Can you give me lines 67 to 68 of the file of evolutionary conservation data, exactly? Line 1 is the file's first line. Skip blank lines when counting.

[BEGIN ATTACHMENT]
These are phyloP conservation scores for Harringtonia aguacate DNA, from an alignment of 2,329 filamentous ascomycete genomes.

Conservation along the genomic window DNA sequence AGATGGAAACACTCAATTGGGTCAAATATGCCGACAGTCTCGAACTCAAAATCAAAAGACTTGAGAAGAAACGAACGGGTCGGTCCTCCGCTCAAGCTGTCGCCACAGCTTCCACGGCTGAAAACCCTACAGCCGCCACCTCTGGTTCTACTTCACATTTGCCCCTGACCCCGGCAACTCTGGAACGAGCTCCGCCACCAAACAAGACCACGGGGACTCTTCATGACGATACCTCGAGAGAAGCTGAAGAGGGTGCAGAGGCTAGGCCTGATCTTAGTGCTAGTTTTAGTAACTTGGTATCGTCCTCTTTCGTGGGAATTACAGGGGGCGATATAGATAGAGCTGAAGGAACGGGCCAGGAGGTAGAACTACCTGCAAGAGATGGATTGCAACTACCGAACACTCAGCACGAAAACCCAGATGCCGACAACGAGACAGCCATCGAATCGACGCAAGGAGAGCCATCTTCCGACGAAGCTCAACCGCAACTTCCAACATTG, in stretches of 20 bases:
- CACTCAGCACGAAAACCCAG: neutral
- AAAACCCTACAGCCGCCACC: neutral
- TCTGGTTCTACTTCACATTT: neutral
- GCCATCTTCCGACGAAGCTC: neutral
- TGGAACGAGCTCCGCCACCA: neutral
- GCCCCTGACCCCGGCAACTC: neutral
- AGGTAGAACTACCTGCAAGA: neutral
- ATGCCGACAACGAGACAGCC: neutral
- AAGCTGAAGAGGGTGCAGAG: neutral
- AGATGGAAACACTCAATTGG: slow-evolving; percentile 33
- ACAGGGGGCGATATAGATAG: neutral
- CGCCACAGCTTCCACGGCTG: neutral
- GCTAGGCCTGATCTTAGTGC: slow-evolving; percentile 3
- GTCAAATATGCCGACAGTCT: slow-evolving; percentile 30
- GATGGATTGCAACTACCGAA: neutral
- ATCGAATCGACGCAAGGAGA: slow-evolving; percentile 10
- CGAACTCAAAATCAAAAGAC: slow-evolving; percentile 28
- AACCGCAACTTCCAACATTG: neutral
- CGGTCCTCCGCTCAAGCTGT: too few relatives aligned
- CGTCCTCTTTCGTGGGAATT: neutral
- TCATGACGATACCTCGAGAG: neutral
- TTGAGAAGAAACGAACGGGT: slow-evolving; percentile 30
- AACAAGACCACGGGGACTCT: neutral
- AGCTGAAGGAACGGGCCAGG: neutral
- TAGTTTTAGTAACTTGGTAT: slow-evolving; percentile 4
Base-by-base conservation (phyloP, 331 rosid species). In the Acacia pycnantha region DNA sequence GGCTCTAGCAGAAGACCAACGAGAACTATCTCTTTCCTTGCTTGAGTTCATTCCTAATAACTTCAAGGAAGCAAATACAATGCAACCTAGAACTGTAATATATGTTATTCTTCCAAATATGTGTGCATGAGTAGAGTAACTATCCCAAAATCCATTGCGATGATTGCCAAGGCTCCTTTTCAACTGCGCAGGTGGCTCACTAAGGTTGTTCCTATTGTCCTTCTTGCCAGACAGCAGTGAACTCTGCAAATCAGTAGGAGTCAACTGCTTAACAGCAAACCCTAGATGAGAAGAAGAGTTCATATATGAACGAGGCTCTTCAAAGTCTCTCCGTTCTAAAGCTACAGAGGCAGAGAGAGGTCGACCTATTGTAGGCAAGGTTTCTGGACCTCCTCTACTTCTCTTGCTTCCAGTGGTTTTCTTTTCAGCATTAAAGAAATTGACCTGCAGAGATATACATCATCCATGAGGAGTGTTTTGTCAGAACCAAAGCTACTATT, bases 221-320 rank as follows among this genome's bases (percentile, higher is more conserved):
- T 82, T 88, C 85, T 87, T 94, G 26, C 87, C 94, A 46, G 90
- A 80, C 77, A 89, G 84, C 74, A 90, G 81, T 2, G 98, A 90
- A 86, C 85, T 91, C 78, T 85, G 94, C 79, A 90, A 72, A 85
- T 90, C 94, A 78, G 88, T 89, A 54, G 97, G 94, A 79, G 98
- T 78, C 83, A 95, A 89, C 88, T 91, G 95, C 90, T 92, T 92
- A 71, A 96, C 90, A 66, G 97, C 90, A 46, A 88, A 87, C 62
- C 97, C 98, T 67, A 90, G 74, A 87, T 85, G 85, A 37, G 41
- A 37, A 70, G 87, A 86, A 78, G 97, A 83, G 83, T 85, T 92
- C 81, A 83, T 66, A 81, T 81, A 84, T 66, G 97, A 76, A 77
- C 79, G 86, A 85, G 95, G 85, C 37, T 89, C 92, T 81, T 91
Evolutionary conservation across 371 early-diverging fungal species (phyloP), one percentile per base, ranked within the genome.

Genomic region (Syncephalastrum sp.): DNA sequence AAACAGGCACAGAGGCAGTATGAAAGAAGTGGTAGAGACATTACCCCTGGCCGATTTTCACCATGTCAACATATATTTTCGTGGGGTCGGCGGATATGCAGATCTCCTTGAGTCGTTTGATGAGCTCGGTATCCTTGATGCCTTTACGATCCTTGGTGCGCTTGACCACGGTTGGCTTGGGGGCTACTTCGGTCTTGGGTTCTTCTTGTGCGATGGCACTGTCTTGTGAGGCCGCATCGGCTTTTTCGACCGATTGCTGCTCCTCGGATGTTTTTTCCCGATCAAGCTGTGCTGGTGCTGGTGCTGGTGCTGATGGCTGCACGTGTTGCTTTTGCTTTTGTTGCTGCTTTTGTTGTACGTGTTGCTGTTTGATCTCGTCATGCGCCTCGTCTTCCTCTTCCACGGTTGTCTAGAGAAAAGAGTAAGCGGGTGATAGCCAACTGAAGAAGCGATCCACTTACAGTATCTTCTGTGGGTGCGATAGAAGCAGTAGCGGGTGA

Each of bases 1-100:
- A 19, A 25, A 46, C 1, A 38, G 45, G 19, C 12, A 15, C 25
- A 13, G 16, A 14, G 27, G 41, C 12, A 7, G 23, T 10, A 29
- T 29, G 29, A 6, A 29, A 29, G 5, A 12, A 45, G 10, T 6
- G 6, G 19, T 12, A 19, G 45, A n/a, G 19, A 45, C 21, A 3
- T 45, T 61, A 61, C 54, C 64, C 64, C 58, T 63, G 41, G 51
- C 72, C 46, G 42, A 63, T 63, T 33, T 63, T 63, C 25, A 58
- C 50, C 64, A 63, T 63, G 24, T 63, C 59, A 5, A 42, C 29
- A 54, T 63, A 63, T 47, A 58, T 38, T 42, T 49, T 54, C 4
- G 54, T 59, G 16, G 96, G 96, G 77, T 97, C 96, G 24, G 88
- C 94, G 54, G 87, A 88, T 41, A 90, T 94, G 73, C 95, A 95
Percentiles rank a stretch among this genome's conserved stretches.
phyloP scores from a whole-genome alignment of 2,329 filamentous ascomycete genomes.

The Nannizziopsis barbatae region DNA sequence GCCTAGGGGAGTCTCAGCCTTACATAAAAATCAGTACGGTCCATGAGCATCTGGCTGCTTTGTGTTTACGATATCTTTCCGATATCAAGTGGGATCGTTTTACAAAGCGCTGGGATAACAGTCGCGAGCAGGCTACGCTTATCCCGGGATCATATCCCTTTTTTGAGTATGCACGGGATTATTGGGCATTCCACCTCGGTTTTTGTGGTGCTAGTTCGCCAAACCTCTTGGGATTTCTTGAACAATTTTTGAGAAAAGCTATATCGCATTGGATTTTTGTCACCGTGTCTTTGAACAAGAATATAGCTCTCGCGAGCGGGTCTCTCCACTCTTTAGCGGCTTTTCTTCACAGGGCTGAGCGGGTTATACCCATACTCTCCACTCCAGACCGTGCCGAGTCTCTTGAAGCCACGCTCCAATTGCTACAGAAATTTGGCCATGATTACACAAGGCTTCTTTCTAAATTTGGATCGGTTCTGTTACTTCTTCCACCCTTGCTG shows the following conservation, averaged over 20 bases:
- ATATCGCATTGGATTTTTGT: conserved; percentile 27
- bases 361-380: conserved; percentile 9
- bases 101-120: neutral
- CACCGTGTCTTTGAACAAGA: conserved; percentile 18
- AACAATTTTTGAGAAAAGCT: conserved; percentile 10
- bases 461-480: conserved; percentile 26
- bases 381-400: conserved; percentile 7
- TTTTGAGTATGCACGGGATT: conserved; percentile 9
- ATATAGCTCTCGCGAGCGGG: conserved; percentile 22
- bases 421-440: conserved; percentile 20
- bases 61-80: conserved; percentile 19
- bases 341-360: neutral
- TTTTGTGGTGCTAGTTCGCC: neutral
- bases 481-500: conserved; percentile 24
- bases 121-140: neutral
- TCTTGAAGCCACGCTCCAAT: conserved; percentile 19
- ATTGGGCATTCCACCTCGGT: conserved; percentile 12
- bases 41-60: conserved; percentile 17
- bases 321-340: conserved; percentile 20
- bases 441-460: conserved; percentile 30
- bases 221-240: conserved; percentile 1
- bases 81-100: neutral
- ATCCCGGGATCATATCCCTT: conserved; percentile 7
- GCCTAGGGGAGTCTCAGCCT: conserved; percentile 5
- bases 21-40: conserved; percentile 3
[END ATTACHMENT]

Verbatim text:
- TTTTGTGGTGCTAGTTCGCC: neutral
- bases 481-500: conserved; percentile 24